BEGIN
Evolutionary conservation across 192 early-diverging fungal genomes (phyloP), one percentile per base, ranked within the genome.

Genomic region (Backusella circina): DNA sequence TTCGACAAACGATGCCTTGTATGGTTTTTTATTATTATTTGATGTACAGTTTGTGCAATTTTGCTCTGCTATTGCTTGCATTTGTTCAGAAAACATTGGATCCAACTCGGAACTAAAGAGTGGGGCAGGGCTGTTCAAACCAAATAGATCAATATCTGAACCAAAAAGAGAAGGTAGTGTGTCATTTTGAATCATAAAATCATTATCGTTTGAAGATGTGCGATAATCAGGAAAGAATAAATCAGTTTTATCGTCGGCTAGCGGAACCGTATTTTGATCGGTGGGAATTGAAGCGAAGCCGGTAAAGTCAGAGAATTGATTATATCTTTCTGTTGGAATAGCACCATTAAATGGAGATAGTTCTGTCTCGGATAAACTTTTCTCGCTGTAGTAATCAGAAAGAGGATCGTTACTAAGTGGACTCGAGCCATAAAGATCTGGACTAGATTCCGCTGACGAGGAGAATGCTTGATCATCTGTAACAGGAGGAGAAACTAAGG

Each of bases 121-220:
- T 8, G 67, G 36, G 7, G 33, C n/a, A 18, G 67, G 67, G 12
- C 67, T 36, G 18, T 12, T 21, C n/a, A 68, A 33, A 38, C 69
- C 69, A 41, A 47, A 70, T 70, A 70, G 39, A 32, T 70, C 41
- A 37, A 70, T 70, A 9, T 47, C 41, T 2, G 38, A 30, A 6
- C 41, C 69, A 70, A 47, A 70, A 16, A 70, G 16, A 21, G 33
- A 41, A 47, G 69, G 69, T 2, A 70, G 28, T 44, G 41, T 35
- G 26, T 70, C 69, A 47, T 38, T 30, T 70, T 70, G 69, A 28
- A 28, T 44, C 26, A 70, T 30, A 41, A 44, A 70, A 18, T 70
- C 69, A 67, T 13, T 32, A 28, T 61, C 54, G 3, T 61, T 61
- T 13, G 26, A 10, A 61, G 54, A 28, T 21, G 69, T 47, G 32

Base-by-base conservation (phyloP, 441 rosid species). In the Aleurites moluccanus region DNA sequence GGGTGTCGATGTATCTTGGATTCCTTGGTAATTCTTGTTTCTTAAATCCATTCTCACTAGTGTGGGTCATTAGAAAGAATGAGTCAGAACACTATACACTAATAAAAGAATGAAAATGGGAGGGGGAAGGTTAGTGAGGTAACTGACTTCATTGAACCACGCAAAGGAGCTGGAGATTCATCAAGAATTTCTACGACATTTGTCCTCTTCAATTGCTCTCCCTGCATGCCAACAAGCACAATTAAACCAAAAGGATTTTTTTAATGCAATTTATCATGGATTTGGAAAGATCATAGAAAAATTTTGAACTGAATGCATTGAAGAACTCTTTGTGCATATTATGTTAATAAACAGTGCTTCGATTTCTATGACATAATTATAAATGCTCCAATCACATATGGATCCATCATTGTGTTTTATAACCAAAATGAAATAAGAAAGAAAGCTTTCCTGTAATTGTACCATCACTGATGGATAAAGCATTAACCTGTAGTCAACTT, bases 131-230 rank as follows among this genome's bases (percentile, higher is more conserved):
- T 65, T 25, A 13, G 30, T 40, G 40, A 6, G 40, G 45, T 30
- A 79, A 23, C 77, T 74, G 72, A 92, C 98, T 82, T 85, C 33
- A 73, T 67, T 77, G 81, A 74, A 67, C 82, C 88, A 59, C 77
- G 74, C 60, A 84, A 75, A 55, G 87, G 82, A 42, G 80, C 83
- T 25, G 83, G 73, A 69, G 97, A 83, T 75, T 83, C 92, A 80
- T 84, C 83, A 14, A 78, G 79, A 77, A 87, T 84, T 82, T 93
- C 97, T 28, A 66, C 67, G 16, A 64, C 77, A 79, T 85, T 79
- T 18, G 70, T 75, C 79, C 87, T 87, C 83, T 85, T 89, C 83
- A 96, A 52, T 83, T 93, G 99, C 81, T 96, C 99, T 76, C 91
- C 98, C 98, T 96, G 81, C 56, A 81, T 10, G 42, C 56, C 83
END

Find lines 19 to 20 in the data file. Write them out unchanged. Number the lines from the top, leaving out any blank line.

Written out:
- T 25, G 83, G 73, A 69, G 97, A 83, T 75, T 83, C 92, A 80
- T 84, C 83, A 14, A 78, G 79, A 77, A 87, T 84, T 82, T 93